6. Test-Driven Development (TDD):

Test-Driven Development is a methodology that emphasises writing tests before developing the corresponding code. By following TDD practices, developers can ensure that the software meets the required functionality and is thoroughly tested. TDD promotes code quality, reduces defects, and improves overall software design.

7. Cloud-Native Development:

Cloud computing has revolutionised the software industry, and in 2023, cloud-native development has gained significant traction. Cloud-native applications are built specifically for the cloud environment, leveraging its scalability, resilience, and agility. Microservices architecture, containerization (e.g., Docker), and orchestration tools (e.g., Kubernetes) are essential components of cloud-native development. Organisations are adopting cloud-native practices to improve scalability, reduce costs, and enhance deployment flexibility.

8. Code Review and Quality Assurance:

Code quality should be a top priority in software development. Implementing regular code reviews ensures that code is clean, maintainable, and adheres to coding standards. Peer code reviews help identify bugs, improve design, and share knowledge among team members. Additionally, automated testing practices, including unit tests, integration tests, and regression tests, contribute to overall quality assurance and reduce the likelihood of introducing new bugs.

9. Documentation and Knowledge Management:

Comprehensive and up-to-date documentation is essential for maintaining and evolving software systems. Developers should invest time in documenting code, APIs, architectural decisions, and system configurations. Adopting knowledge management practices, such as maintaining a centralised knowledge base or utilising wikis, helps preserve institutional knowledge and facilitates future development.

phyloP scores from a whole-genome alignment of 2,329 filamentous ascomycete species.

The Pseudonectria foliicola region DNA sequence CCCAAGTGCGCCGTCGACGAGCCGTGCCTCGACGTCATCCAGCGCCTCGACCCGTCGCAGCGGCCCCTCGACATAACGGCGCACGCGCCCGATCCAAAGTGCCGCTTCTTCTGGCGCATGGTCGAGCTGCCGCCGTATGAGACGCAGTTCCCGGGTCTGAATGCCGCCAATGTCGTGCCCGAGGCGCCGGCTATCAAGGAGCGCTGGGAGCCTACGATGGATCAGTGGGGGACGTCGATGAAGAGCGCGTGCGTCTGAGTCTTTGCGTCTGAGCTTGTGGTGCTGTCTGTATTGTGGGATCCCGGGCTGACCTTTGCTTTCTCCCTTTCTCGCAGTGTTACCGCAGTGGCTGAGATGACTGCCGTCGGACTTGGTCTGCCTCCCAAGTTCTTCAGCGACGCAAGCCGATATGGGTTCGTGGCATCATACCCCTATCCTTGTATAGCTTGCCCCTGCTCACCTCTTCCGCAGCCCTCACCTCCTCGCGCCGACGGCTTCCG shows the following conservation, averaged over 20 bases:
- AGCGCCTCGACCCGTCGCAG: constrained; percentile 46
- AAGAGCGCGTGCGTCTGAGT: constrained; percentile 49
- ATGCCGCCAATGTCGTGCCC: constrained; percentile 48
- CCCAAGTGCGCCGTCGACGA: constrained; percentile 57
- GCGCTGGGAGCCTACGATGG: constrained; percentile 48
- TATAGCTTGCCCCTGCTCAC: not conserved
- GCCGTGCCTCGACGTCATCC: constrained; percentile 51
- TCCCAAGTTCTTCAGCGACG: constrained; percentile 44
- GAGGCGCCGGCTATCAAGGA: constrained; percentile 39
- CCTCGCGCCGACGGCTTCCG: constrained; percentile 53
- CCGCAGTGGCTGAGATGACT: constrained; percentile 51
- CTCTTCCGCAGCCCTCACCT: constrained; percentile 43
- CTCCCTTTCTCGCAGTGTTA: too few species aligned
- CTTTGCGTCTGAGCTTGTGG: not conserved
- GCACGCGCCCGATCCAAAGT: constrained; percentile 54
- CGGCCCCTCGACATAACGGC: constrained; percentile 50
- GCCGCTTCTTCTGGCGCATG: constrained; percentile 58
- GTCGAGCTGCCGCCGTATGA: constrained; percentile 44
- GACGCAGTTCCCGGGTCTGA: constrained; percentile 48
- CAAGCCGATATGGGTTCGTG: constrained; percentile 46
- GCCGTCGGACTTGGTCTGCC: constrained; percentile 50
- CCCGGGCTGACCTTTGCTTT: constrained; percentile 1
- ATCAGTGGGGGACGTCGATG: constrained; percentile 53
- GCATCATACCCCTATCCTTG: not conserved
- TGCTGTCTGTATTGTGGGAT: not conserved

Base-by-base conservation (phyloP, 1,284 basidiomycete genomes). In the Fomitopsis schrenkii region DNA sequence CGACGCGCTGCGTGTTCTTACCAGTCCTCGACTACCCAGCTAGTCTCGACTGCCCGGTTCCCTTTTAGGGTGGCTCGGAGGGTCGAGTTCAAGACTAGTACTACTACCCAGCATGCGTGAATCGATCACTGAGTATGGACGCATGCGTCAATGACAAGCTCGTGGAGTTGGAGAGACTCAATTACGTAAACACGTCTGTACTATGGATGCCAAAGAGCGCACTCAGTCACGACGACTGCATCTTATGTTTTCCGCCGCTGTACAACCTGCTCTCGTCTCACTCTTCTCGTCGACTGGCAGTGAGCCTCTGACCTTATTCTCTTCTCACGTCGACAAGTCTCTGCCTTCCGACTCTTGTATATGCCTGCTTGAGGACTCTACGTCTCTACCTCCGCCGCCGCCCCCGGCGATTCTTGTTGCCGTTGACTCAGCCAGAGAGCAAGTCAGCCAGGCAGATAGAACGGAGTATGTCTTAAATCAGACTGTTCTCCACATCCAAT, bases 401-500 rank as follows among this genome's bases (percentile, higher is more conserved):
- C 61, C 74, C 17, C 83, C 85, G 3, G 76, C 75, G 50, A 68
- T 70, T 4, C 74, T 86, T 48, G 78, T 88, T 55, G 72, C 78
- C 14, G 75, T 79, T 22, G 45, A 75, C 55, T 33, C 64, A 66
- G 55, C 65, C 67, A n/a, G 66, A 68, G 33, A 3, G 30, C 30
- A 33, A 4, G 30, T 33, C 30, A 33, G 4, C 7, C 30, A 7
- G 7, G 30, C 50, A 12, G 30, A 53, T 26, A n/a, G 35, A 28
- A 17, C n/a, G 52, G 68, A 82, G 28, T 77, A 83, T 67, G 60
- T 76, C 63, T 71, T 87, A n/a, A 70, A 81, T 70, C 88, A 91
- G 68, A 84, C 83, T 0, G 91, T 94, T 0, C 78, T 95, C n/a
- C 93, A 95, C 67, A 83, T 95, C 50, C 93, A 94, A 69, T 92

As software development evolves, embracing the best practices for 2023 is essential to stay competitive and deliver high-quality software products. Agile methodologies, CI/CD practices, collaboration through DevOps, code review, quality assurance, security considerations, and cloud computing with microservices are key areas to focus on. By adopting these best practices, development teams can optimise their processes, reduce time to market, and deliver robust software solutions that meet user expectations in the ever-changing software landscape of 2023.

Satinder Singh

10 Cyber Security Myths to Let Go of in 2023

10 Cyber Security Myths to Let Go Off in 2023

Cybersecurity is a hot topic these days, and for good reason. With the ever-increasing reliance on technology, businesses and individuals are at an increased risk of cyberattacks.

As there are new breaches, hacks, and attacks daily, inadequate cybersecurity preparedness could result in a catastrophic outcome.

So, how do you stay ahead of things?  First – by knowing what’s real and what’s misinformation. Unfortunately, there are a few common misunderstandings about cybersecurity that can lead to people taking unnecessary risks. Let’s clear these myths today.

10 Common Cybersecurity Myths

1. Only big businesses are targeted by hackers. 

This is simply not true. Hackers will target anyone, regardless of their size or industry. In fact, small businesses are often targeted because they are seen as being less secure than larger businesses. While SMBs may not be explicitly targeted, often they are victims of spray-and-pray attacks.

2. My antivirus software is enough to protect me. 

Antivirus software is an important part of cybersecurity, but it is not enough on its own. You also need to practice good security habits, such as using strong passwords, being careful about what links you click on, and keeping your software up to date.

3. I’m not important enough to be hacked. 

This is a dangerous myth. When you sign the Terms and Conditions of Facebook, Twitter, Instagram, Pinterest, Snapchat, TikTok, you’re signing away your right to privacy, which lets the apps build a detailed demographic profile of you.

Everyone is at risk of being hacked, regardless of their importance or social status. Hackers are always looking for new targets, and they don’t care who you are. For mature cybersecurity, the organization should adopt a comprehensive cybersecurity plan that will have everything from the incident response team, plan to insider threat detection and employee training and awareness.

4. I’ll know if I’m being hacked. 

Not necessarily. Hackers are becoming more sophisticated and can hide their tracks. It’s possible that you could be hacked without even realizing it.

5. I can’t do anything to prevent a Cyberattack. 

This is not true. There are several things you can do to protect yourself from cyberattacks, such as practicing good security habits, using a firewall, and backing up your data.

6. Cybersecurity is too expensive.